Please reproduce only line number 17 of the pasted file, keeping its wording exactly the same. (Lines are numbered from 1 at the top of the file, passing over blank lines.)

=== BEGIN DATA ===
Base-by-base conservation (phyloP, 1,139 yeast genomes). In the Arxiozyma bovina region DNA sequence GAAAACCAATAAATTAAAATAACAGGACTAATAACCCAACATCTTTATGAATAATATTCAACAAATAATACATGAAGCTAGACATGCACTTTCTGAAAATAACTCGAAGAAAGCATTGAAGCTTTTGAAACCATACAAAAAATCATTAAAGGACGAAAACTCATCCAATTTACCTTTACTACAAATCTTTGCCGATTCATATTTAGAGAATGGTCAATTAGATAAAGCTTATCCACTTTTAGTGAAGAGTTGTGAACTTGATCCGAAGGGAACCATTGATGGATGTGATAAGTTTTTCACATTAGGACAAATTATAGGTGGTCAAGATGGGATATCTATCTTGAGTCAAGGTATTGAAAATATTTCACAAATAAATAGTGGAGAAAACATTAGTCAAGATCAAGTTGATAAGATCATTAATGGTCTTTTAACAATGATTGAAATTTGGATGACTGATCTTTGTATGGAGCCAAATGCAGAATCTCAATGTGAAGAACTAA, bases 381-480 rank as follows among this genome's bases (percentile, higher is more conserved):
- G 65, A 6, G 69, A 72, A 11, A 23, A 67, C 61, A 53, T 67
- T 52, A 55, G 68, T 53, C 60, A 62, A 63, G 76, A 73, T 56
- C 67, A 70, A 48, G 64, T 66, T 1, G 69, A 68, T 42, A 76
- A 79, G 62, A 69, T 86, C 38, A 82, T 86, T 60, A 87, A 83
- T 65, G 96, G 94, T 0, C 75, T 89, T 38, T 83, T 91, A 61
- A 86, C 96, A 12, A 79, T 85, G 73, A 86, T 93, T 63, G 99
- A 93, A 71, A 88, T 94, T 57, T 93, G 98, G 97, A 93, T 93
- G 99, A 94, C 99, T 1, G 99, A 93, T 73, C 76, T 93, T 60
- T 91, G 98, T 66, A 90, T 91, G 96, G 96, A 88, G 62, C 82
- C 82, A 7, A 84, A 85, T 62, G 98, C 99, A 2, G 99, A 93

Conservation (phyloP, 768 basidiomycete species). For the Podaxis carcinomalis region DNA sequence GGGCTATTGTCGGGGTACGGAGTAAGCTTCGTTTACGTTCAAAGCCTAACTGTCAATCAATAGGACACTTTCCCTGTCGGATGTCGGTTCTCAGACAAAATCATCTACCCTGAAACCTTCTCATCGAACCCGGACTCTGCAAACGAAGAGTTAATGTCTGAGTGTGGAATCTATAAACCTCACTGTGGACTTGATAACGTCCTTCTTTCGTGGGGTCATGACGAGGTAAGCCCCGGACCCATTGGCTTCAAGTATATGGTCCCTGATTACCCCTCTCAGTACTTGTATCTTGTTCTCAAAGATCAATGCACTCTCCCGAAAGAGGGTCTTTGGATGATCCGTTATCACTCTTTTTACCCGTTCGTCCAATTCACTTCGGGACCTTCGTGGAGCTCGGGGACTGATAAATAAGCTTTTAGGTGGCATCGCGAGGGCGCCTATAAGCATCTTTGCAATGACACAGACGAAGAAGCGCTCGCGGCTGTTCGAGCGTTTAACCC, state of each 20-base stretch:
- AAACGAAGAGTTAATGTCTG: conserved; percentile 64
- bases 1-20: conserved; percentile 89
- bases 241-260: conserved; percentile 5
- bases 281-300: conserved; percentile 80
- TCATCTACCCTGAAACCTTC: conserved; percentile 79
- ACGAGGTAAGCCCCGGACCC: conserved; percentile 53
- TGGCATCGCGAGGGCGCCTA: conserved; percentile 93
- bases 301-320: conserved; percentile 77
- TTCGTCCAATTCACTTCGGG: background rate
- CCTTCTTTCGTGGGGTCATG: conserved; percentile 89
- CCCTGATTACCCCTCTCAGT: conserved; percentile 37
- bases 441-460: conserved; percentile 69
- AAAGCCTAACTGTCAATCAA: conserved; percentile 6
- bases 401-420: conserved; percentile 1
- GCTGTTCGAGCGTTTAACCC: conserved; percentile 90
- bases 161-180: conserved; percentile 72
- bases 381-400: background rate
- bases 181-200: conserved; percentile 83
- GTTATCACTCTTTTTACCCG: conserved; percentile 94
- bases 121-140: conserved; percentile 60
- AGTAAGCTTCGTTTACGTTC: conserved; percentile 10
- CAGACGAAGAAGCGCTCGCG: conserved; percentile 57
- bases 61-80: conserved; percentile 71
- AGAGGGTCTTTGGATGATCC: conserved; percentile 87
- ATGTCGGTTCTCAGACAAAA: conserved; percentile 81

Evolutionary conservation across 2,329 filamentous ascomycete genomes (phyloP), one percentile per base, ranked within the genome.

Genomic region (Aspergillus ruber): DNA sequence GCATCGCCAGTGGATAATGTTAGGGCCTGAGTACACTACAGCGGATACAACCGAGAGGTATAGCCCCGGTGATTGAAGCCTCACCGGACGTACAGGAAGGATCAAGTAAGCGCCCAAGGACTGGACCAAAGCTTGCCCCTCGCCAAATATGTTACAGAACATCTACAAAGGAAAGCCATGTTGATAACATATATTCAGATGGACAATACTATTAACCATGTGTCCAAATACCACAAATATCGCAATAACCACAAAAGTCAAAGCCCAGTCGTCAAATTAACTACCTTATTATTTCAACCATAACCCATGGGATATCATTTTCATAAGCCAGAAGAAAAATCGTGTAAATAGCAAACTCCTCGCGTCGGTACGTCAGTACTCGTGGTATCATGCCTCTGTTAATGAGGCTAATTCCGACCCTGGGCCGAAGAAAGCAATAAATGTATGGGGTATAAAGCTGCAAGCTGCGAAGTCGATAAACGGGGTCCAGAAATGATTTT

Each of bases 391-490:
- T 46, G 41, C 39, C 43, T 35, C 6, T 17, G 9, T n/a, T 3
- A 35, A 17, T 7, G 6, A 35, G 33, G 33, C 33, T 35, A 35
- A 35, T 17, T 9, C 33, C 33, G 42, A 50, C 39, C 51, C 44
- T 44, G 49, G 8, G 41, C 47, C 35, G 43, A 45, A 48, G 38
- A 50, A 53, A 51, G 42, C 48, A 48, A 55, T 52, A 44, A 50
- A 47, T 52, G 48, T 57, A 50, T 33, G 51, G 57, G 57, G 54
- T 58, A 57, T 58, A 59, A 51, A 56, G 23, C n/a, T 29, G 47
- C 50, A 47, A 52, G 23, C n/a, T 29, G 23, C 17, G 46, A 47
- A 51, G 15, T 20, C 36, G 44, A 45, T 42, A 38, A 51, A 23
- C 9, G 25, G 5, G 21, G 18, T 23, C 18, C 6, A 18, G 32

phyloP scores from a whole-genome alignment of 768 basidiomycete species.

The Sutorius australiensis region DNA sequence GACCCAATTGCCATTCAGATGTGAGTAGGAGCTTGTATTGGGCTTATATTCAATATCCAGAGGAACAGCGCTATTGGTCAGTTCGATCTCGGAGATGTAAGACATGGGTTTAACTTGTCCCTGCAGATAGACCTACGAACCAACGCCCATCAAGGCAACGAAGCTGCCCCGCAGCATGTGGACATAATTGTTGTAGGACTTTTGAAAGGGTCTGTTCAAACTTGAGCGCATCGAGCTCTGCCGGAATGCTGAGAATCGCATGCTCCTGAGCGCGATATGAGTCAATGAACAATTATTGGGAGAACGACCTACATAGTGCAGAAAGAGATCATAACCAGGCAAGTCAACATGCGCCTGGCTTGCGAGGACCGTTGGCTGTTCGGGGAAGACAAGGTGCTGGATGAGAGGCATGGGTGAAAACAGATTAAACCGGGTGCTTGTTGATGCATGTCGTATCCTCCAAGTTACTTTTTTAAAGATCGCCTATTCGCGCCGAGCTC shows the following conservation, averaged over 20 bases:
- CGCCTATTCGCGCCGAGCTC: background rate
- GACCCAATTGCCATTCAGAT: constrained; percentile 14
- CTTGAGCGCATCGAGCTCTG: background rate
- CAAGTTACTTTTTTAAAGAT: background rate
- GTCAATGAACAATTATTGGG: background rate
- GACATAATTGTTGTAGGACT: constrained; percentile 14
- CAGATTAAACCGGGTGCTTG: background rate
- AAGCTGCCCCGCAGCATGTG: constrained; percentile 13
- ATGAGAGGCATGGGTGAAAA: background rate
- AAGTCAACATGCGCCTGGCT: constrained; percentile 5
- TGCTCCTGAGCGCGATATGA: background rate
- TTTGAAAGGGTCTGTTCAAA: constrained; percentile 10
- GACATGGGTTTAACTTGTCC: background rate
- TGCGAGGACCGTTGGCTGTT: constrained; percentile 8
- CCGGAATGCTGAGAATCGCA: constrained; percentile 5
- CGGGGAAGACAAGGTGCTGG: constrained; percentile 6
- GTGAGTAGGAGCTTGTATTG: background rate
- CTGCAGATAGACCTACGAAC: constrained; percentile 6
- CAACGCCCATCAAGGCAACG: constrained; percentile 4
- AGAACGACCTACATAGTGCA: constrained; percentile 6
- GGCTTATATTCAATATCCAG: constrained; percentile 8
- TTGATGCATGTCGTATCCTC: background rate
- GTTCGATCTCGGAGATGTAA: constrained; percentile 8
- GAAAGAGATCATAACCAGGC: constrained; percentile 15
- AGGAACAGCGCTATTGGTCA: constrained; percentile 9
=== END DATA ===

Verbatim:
- TCATCTACCCTGAAACCTTC: conserved; percentile 79